WASHINGTON (CIRCA) — With legalized marijuana growing across the country, there's a big demand from pot consumers to know what's in the cannabis they're using. But when it comes to contaminants from pesticides to chemicals and even heavy metals like lead and mercury, what's tested and what's considered acceptable depends on where you live.
Emily Atkin is a label-reader. She grew up that way. And now that she's a legal marijuana user, she wants to know as much about the weed she smokes as the organic food she puts in her body. But the product labels on recreational pot in Washington, D.C., where she lives, don't say much. That's because although possession of small amounts of recreational marijuana is legal in the nation's capital, there's no regulation of the products and no testing of recreational cannabis. No one is required to provide information about what's in it.
"I would love to know where this was grown. I would love to know who grew it. I would love to know if there are pesticides used on it," Atkin said. "I know that other places have testing of their products and they can be assured of things that I just can’t, and I do find it a bit unfair."
Marijuana mysteries aren’t limited to the District of Columbia. The information consumers can obtain about cannabis and related products like edibles and oils varies from state to state due to the lack of federal regulation. A patchwork of regulation has formed across the country as states legalize and then craft their own requirements for testing for contaminants including bacteria, mold, pesticides, residual chemicals and even heavy metals like mercury or lead.
"Just the average person concerned for their health is also going to be worried about this type of contaminants."
Dan Kulakowski is the lab director at a Maryland lab operated by a company called Steep Hill. It's his job to do the complex and exhaustive testing that uncovers what's in the pot products people use. Steep Hill has locations across the country, so the company is familiar with adapting its methods to the varied laws that exist nationwide. Kulakowski says no matter where the testing is done, transparency is the goal.
"As labs, we’re not the cops. We’re not the regulators," he explained. "We’re just providing the data to the customers and to the state."
But the data labs track, the tests they're required to perform, and even what’s considered an acceptable level of contamination is different depending on the state. Circa waded through hundreds of pages of regulations that govern marijuana testing in states where pot is legal and discovered interesting differences. In Michigan, for example, batches of medical marijuana have to be inspected for things like rubber shavings or hair and testing for pesticides and heavy metals like mercury and lead is required. But pesticide and heavy metal testing is optional for recreational pot in Washington state. A spokesman tells Circa the state doesn't currently have a lab certified to test for heavy metals.
In Oregon, testing for something as scary as E.coli is done at random, while California requires the microbial tests that could uncover it with every batch. Circa discovered, though, that California doesn't require the individuals running labs to have a science degree.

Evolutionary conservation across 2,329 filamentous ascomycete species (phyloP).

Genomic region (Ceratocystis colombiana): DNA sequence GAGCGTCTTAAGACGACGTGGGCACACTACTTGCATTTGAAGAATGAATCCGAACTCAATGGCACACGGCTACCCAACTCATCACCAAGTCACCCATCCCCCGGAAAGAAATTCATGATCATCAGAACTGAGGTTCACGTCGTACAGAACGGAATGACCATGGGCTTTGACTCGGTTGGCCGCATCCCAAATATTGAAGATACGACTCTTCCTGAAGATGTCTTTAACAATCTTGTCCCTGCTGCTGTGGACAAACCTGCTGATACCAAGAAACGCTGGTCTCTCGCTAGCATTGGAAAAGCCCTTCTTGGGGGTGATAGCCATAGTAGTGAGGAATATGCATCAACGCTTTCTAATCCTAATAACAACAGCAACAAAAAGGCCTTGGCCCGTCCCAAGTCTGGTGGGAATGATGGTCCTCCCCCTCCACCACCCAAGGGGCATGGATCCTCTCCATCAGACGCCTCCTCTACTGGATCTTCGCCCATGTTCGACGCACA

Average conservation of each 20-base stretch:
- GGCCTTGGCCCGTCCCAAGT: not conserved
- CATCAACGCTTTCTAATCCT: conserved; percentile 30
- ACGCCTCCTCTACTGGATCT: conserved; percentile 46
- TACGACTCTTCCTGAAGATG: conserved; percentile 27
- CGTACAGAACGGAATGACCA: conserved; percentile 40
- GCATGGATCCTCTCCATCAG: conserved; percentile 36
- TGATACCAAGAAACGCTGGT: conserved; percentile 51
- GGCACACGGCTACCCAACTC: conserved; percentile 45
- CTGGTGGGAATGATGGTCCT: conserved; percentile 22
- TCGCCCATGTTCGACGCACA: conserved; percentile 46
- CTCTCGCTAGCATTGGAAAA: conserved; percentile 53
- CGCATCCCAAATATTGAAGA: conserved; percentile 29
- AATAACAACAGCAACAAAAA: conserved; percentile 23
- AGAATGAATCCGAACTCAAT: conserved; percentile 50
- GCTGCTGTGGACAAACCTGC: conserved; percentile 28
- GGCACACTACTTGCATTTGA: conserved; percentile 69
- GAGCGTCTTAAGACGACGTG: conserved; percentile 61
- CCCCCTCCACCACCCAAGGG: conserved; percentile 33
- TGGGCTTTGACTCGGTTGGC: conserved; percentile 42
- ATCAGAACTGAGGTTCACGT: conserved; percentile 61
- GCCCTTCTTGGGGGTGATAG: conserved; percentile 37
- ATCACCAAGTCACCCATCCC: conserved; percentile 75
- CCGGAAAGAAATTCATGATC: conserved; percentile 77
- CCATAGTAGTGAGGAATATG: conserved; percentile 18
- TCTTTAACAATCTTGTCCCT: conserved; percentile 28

"It's just as important as any other product you're going to put into your body. You want to make sure you know exactly what's in it and you want to have standards by which cultivators and processors and producers are following."
The National Cannabis Industry Association, an organization that advocates for responsible cannabis use, acknowledges the varied regulations that exist. Morgan Fox runs communications for the NCIA. He said, "We’re working very hard right now to come up with some sort of standardized system that can be applied to all states."
Fox says growers, producers and even labs want national testing standards. But they do not want strict, uniform regulations that could stifle what he calls the rapidly evolving science associated with the industry. Fox is quick to point out there have been few examples of public health problems with pot, even when it wasn't legal.
"We absolutely want the product to be as safe as it can be. Just because it’s safer than what’s available on the illicit market doesn’t mean what’s available on the legal market can’t get better," Fox said.
There is room for improvement, even in states with wide-ranging regulations related to testing. California broadly legalized pot last year. Mandatory tests began in the summer of 2018. And an Associated Press report from September indicated early results flagged hundreds of cannabis products because of pesticides and mold, although health officials emphasized they had no verified reports of illnesses. More recent published reports show improved results in recent months.
Still, legal users like Atkin say they deserve to know what they’re putting in their bodies, no matter where they purchase legal marijuana.
"People are worried about what’s in these products, for sure," she said. "I mean, my friends and I have talked about it. I think it should get handled before something bad happens."
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